Medway council’s use of Internet kiosk technology to deliver public access requirements
In 2003-2004, 59% of citizens living in Medway were within 15 minutes walking distance of public Internet access to services. Medway Council then entered into a Public Service Agreement with ODPM (Office of the Deputy Prime Minister) with the objective of increasing that figure to 91% by 31 March 2005.
To deliver that target, Medway Council have deployed 14 Internet kiosks at strategic points in urban and rural areas throughout Medway, easily identified as Medway online kiosks. These kiosks enable citizens to access service information and undertake transactions with the council, and in addition provide online access to local health service, Police and Fire and Rescue Services and links to Government web sites, tourism sites and universities.
Adrian Hipkins states the deployment supports the council’s aim to put the customer at the heart of everything and to make the council as accessible as possible, whilst supporting the more traditional contact methods such as in person, by letter and by telephone.
Some of the services available from the kiosks include Medway’s suite of e-Forms, registering for social housing, access to library accounts and catalogues, and online payments by debit and credit cards. The kiosks are also designed to act as ‘queue-busters’, enabling citizens to undertake transactions or locate information without having to queue. Future services under consideration are access to sports and theatre booking services, together with possible ‘Smartcard’ applications if required.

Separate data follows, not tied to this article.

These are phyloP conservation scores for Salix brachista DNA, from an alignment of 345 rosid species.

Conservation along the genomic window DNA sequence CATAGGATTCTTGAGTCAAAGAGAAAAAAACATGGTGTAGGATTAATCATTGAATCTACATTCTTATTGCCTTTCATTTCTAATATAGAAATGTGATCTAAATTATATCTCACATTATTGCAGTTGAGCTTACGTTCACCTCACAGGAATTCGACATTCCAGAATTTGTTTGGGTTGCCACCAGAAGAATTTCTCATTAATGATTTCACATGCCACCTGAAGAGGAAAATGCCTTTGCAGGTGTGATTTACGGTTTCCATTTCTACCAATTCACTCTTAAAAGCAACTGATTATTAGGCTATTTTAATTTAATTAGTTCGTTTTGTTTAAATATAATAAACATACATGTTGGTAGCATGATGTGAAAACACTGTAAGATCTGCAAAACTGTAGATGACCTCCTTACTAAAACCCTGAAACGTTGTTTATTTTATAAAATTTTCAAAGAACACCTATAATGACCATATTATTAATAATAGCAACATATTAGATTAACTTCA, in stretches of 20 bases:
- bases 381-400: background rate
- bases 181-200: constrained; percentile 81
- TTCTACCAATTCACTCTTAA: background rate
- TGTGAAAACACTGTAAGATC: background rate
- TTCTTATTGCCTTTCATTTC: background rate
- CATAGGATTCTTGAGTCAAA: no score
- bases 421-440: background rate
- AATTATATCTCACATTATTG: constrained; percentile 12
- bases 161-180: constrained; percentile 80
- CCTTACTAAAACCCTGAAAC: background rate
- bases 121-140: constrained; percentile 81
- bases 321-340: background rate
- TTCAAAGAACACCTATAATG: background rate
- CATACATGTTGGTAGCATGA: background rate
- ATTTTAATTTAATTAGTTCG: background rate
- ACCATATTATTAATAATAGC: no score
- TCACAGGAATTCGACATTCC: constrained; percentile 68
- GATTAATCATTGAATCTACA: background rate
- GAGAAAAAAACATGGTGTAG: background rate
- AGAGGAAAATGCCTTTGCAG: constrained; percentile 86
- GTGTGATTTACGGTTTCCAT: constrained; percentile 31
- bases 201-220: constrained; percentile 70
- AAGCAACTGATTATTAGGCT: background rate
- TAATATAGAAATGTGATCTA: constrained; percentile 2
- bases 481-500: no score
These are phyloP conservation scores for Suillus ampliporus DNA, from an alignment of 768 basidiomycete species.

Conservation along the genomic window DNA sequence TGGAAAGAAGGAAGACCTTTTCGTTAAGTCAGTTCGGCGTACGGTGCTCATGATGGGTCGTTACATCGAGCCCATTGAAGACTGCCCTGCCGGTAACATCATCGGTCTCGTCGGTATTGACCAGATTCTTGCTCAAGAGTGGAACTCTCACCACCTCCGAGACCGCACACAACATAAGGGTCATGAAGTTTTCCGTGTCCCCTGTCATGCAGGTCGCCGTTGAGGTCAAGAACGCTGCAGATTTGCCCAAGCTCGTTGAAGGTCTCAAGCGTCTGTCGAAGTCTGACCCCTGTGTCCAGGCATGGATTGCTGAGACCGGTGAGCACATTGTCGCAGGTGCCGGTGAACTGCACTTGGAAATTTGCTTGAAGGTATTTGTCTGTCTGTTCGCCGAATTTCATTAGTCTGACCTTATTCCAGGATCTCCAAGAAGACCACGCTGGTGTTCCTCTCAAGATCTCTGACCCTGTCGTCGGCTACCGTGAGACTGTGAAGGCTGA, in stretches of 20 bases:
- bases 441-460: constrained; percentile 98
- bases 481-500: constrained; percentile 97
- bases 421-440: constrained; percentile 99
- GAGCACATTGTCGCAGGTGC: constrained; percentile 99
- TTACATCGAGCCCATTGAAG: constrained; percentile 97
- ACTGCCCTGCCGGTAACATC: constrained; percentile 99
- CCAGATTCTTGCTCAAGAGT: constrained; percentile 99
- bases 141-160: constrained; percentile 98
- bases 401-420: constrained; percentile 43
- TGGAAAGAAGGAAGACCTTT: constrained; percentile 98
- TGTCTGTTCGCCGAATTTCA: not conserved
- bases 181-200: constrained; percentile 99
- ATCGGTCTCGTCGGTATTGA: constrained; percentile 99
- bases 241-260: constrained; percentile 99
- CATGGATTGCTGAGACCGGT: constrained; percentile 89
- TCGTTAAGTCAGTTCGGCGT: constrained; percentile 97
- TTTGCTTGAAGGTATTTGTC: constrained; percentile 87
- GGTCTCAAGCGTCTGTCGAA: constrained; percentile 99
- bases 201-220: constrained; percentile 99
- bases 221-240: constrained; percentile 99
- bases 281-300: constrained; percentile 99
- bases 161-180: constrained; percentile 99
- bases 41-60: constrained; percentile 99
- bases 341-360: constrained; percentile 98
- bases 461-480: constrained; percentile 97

The kiosks are located in building foyers such as council offices, together with sports centres, country parks and local college campuses. The locations were decided following considerable analysis including both demographic & geographic mapping, social needs, and urban and rural strategies.
All kiosks provide both Touch screen and keyboard & Trackerball functionality and meet the requirements of the Disability Discrimination Act. The kiosks are broadband connected, and are monitored and supported remotely. All kiosks had to meet stringent requirements for robustness and security.
The service offered from all kiosks is a ‘walled garden’ service, providing free access for council, Government and community sites, with filtering software in place to prohibit access to unsuitable sites and content.
After almost 1 year of operation, the deployment of the kiosks have been a resounding success, with high levels of use, virtually no down-time and equipment managed & maintained to a high standard.